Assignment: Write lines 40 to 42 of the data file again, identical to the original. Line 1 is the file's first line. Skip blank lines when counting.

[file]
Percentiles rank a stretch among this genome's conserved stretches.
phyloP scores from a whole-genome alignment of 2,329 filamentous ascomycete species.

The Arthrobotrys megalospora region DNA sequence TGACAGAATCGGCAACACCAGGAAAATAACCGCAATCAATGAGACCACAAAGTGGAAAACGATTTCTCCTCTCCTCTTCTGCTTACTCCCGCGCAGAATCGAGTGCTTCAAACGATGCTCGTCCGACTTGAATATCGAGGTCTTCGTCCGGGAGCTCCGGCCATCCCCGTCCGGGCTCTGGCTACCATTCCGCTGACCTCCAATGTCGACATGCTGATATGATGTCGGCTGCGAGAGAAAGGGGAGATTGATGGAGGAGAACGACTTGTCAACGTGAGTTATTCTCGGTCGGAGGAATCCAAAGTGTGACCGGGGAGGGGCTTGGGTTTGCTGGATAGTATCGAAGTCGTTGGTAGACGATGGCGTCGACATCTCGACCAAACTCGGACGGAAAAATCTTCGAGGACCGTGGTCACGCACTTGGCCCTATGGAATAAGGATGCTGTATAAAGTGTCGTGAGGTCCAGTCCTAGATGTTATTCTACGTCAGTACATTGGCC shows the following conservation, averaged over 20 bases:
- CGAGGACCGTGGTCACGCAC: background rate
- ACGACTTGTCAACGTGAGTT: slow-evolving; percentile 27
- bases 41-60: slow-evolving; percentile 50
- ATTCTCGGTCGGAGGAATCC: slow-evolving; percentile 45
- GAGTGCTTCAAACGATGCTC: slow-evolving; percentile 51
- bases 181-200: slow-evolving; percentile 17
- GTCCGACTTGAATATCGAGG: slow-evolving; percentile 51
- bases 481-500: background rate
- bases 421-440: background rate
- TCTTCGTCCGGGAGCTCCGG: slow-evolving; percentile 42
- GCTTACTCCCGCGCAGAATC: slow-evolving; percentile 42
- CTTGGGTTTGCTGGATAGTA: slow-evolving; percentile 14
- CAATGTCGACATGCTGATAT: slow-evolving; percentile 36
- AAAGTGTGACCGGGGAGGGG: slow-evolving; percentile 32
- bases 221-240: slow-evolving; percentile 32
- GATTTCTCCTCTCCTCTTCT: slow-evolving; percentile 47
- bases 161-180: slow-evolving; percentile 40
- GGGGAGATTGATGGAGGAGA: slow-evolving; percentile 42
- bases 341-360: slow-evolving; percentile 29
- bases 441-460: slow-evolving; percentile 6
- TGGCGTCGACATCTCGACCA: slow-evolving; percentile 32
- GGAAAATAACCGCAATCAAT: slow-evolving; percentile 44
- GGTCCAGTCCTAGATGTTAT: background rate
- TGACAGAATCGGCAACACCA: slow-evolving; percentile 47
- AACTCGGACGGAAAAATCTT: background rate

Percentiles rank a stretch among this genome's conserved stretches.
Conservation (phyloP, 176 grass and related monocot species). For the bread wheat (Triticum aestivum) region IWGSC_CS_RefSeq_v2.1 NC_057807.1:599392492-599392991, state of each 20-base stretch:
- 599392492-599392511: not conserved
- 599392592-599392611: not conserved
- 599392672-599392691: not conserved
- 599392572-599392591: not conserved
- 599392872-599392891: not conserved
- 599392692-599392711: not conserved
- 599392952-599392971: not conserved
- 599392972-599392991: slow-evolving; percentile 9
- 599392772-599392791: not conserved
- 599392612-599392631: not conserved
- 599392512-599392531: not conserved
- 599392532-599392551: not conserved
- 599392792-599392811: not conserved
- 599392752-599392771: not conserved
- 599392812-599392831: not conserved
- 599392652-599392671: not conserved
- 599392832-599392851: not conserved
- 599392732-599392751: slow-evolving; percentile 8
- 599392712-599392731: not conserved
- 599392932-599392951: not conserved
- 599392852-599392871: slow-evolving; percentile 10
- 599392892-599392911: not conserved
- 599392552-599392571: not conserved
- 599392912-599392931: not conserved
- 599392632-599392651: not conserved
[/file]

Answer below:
- 599392612-599392631: not conserved
- 599392512-599392531: not conserved
- 599392532-599392551: not conserved